Photo Credit: Tzvi Jacobs

Rabbi Fishel Jacobs of Kfar Chabad in Israel believes the Jewish world is experiencing a “family purity revolution.” He should know. Since 1998, Rabbi Jacobs has published five books on the laws of family purity. Today, he serves as a halachic advisor to four different websites, all designed to help women keep the mitzvah more accurately.

“The landscape is changing,” he told The Jewish Press. “Twenty years ago, there was no compendium of laws and no calendar, nothing concise and practical for calculating vestot (halachically significant times in a woman’s cycle).” Rabbi Jacobs created the first calendar to help women do just that. He spent several years and thousands of dollars developing a practical format that was halachically accurate.


First published in Hebrew under the title Zemonim, this paper calendar has been reprinted and distributed every year for the past 20 years. “The first year, there was a Chabad women’s convention and they bought 500 copies of the pamphlet. Tens of thousands of copies have been distributed since. Zemonim includes a summary of the laws. That’s the most important part,” Rabbi Jacobs said. An alternate version for non-Chabad women is available.

Following the success of Zemonim, Rabbi Jacobs published Chochmot Hatahara in Hebrew, a commentary of the subject intended for advanced Torah students and poskim. His most popular publication is Family Purity – A Guide To Marital Fulfillment, which has been revised eight times since its initial publication. It is packaged with a study guide and a 10-year Zemonim-style calendar in English.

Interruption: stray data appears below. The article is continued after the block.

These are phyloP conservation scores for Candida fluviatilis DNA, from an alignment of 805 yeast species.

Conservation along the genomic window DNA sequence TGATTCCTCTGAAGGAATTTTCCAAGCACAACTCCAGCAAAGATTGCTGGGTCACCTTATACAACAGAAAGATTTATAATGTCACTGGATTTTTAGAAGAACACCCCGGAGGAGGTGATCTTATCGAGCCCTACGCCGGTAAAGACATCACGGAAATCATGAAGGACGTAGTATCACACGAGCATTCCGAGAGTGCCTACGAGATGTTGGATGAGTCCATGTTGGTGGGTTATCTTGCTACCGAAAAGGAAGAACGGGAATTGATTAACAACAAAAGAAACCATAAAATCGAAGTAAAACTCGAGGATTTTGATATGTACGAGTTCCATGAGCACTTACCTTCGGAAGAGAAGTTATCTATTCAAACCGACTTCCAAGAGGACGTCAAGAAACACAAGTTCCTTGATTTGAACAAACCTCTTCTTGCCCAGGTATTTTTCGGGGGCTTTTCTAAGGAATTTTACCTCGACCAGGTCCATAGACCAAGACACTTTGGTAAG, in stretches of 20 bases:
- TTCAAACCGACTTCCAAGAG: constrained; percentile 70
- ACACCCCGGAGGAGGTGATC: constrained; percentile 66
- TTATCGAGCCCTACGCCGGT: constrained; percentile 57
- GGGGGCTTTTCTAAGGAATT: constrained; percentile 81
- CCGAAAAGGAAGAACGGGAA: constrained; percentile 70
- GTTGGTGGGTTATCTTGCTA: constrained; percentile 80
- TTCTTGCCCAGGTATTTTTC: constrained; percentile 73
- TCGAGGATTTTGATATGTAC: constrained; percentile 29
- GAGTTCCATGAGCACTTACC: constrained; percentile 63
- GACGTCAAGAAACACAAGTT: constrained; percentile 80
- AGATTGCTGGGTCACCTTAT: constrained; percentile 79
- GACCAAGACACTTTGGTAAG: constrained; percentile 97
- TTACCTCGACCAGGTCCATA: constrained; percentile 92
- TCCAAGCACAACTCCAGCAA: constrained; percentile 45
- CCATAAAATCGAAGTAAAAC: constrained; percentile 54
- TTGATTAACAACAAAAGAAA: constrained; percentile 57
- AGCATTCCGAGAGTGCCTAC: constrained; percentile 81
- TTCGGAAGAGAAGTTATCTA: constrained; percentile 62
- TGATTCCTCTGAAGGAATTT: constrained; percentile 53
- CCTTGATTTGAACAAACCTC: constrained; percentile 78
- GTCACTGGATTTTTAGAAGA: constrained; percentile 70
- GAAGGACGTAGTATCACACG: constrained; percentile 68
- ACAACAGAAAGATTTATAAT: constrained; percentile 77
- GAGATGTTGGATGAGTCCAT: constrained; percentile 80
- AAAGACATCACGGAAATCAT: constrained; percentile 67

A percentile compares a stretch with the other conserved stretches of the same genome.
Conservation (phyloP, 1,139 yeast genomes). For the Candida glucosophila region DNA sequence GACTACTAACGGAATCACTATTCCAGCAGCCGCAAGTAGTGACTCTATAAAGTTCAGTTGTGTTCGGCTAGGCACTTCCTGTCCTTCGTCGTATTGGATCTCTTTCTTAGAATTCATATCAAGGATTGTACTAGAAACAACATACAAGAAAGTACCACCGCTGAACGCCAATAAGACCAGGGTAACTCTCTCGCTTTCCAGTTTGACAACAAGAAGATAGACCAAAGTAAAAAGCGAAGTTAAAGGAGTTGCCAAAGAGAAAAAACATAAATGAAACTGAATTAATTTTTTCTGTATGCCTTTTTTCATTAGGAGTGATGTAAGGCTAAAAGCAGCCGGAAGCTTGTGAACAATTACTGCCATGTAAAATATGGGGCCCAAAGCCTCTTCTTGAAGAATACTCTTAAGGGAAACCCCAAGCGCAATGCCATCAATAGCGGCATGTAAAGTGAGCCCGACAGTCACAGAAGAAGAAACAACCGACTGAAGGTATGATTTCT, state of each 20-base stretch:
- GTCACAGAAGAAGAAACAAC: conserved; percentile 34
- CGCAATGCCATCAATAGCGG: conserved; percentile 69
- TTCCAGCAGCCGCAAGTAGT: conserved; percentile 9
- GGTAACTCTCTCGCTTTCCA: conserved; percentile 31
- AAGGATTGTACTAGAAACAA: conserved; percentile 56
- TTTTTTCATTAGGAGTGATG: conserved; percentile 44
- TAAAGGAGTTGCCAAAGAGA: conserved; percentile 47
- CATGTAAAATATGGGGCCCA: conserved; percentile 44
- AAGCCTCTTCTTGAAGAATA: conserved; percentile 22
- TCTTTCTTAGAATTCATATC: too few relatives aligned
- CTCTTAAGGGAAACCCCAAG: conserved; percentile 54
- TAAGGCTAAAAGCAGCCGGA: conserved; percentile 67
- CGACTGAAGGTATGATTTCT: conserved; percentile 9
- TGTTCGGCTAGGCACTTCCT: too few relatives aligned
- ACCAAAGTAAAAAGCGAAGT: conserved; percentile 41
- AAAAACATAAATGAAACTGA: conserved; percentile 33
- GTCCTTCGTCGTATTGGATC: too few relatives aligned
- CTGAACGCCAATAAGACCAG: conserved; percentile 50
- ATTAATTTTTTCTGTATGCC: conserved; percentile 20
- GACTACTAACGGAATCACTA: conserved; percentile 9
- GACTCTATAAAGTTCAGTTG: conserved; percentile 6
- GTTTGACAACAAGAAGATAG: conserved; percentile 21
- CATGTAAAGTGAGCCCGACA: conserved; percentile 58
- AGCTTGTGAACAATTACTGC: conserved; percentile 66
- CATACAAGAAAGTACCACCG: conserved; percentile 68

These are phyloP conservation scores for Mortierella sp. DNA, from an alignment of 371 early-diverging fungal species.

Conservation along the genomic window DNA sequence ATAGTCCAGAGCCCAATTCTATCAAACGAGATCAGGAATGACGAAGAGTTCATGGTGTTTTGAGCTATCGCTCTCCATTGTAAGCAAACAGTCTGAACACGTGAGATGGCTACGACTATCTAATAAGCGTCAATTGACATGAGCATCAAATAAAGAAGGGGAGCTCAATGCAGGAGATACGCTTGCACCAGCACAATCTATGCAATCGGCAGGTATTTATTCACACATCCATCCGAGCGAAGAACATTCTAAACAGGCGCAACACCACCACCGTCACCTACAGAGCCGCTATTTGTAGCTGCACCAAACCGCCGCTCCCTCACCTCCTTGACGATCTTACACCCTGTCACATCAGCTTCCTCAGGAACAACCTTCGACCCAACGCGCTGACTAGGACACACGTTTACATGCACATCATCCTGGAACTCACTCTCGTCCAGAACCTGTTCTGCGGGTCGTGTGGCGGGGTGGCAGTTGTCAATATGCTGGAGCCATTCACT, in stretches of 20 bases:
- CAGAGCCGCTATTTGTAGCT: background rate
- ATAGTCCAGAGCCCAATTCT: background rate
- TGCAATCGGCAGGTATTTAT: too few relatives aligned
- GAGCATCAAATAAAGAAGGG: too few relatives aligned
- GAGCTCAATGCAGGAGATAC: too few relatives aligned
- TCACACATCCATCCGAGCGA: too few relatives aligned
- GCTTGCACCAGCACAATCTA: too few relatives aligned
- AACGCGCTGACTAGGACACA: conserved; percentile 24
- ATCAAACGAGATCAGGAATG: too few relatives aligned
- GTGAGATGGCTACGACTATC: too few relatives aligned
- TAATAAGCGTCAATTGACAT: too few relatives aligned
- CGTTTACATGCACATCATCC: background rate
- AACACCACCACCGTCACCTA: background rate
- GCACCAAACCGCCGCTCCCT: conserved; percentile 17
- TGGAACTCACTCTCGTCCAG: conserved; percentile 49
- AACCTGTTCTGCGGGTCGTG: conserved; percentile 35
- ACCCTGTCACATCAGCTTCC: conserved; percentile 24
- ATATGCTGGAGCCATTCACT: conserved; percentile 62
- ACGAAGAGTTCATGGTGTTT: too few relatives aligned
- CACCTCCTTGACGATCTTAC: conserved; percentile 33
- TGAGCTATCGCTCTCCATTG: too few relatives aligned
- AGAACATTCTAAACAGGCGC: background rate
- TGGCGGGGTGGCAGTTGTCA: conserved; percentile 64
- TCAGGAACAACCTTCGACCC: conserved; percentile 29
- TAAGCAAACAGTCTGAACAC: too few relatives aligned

His prolific work in the field of family purity started with yechidus (a private meeting) with the Lubavitcher Rebbe in 1981. Jacobs recorded and transcribed the meeting, in which he was told to become a rabbi. At the Rebbe’s insistence, he stayed in kollel for 13 years. Despite failing the examination for semicha three times, he was eventually ordained by Rav Mordechai Eliyahu and Rav Avraham Shapira, the two chief rabbis of Israel at the time. This was something no American had ever accomplished.

After being ordained, Rabbi Jacobs started teaching chassanim in Kfar Chabad. “Twenty years ago,” he commented, “people weren’t keeping [these laws] accurately. It was like the Wild West. People were missing things.” Today, he said, “It’s a whole different ballgame.” There are websites and smart phone apps to help. “Nowadays, [the mitzvah] is being kept more precisely.”

Rabbi Elazar and Rivkah Bloom

Rivkah Bloom, who earned a masters degree in engineering and computer science from MIT, is behind two of the new generation of tools designed to help women observe the mitzvah. is a rabbinically-approved website with companion smartphone apps. It calculates relevant times and dates according to Chabad, Ashkenazi and Sefardi custom. The site sends users reminders by email and text and has an Ask The Rabbi feature, to which Rabbi Jacobs responds. New elements, such as a mikvah preparation list, are being implemented at the request of users.

In addition to his involvement with, Rabbi Jacobs consults on three similar websites, including a new site that has “expansive aspirations to spread outside the frum community.” He serves as a halachic advisor to these sites and also answers hundreds of questions from users all over the world.

Bloom’s most ambitious project is the Tahor app, which allows women to send a photo of questionable stains to a rabbi for anonymous checking. The color calibration algorithm was developed by David Silver, a color computer vision engineer specialist from the Technion in Israel. Originally released for iPhone users, Tahor is now available on select Android phones.